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Week 4 (w/c 25.1.21)

Welcome to Week 4 of home learning.

There have been a few updates to the home learning page 


Maths - Division (2-digits by 1-digit)


To support your child: draw a place value table on a large piece of paper and find something to use as tens and ones dienes (pasta and rice! Beads and coins! Paperclips and marbles!) Write the calculation at the top and have your child physically partition the number and share into tens and ones so they can visualise the division process. 

For extra practice: give these four calculations a go using a partition method

88 ÷ 4

46 ÷ 2

63 ÷ 3

86 ÷ 2


Maths: To support your child, work on paper again with tens and ones dienes (i.e., pasta, paperclips etc). They can physically partition the number. They might find it difficult to partition it in different ways, but it takes practice using this physical representation. 



For today's maths, I will be doing a review of the division strategy from yesterday. This is so everyone can feel confident using the partition method for division. I would recommend you wait until after the lesson to complete the worksheet if your child is struggling with this division method.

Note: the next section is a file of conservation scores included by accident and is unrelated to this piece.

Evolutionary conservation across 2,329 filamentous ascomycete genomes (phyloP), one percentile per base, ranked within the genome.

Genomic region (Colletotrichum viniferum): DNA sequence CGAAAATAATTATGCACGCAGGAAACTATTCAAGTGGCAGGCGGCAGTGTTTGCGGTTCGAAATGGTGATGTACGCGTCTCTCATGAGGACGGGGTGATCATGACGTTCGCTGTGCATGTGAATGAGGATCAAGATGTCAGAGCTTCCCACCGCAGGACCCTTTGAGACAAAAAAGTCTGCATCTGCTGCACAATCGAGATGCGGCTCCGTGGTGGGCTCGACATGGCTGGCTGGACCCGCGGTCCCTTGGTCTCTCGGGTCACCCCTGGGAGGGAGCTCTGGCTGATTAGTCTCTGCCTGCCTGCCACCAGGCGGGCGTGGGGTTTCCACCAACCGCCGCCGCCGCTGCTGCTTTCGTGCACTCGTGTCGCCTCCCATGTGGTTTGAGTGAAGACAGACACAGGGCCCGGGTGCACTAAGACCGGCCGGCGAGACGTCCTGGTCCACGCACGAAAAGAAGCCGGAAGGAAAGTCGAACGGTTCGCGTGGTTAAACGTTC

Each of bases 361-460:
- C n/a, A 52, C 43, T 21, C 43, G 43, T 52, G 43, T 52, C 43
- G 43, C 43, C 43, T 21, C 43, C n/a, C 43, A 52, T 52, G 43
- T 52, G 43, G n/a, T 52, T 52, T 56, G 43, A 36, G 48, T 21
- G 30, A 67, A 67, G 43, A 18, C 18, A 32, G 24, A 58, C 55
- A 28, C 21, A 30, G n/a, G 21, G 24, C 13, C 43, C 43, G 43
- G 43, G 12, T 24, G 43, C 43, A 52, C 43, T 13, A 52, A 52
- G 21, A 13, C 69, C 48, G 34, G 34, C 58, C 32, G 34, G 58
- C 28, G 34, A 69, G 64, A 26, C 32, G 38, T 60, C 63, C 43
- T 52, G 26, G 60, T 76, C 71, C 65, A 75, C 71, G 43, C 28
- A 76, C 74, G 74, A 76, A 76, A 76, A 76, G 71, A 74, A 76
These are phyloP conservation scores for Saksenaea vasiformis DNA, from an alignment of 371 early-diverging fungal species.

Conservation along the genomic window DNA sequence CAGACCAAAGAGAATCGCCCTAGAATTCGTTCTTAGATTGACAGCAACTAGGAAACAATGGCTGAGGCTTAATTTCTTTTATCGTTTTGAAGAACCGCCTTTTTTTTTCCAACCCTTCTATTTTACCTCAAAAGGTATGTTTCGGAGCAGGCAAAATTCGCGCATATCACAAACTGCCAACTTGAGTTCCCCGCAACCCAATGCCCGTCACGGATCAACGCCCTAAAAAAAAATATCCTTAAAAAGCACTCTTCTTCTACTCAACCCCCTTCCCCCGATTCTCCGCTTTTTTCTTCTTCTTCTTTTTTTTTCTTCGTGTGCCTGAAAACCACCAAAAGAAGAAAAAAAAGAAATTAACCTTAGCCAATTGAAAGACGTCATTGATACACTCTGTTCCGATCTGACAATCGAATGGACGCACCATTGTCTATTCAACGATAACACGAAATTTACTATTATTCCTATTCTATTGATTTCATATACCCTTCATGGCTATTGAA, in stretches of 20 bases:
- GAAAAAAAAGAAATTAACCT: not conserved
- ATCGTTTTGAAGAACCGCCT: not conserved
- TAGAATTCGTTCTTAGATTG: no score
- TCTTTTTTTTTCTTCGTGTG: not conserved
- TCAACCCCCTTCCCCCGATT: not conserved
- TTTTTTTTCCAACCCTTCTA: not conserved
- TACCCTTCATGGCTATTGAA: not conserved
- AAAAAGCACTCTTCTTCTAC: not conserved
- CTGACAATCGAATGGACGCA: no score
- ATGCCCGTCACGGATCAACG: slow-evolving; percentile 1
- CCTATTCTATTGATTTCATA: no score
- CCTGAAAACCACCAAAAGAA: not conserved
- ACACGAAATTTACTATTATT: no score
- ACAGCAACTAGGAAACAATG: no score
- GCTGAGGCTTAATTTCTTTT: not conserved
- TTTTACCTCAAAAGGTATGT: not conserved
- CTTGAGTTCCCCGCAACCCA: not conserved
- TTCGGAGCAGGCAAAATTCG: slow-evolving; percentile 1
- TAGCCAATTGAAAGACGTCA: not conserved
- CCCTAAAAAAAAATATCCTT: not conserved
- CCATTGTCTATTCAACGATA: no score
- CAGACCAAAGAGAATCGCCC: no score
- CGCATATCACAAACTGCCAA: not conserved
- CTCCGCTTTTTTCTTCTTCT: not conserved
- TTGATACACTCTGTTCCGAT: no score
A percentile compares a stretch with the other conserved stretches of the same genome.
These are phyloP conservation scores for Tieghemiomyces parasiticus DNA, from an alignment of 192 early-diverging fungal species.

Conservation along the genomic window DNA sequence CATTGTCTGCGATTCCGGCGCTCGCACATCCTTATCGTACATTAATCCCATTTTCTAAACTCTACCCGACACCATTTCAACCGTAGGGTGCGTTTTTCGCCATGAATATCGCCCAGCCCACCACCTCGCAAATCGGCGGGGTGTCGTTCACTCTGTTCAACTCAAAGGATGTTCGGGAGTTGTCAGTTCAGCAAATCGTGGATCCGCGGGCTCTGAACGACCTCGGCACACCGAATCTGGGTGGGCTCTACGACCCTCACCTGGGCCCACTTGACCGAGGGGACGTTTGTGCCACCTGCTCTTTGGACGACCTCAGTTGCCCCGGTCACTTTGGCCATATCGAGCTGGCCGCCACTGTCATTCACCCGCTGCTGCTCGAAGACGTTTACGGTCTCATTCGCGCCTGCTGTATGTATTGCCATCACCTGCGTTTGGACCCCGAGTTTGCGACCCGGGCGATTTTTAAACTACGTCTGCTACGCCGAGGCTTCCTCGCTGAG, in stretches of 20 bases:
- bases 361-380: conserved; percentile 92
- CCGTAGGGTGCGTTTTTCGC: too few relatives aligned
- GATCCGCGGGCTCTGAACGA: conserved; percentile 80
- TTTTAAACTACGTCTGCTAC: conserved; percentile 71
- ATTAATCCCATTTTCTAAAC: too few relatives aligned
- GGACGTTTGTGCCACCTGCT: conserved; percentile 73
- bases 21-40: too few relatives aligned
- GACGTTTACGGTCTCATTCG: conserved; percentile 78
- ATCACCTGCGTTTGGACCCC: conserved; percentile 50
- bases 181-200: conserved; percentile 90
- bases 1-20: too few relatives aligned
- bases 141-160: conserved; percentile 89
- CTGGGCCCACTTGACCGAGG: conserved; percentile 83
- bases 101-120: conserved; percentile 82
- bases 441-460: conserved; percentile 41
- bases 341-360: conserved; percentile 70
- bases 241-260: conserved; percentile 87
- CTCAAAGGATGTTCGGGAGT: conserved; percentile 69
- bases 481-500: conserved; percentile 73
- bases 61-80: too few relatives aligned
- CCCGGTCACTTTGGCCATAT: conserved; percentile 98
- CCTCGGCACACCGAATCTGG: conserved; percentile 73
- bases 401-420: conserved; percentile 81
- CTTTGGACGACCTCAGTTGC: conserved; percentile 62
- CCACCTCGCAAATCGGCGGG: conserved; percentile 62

Preparation for today's maths: For today's lesson we will being using some 100 squares to help us. Please make sure you have at least four 100 squares printed out or prepared by drawing them out onto paper. You will need to cut around them before the lesson. Don't worry if you can't do this,  I will be demonstrating on Zoom.

Science - Naming Bones in the Body


Watch the Oak Academy lesson on all the important bones in the body.

Have a go at this Build a Skeleton Game.


You could then try to make your own moving skeleton using safety pins.


Read Mrs Templeton's  brilliant poem to remind us about the importance of bones.

Miss Geear also likes the poem about a bone thief!


You could copy out one of the poems to practice your handwriting?



Today we will be looking at the concept of remainders. 

There is a practical activity sheet which is optional.

You do not need to follow it exactly, but it gives you an idea of how to secure the idea of remainders in division in a practical way. Please feel free to adapt.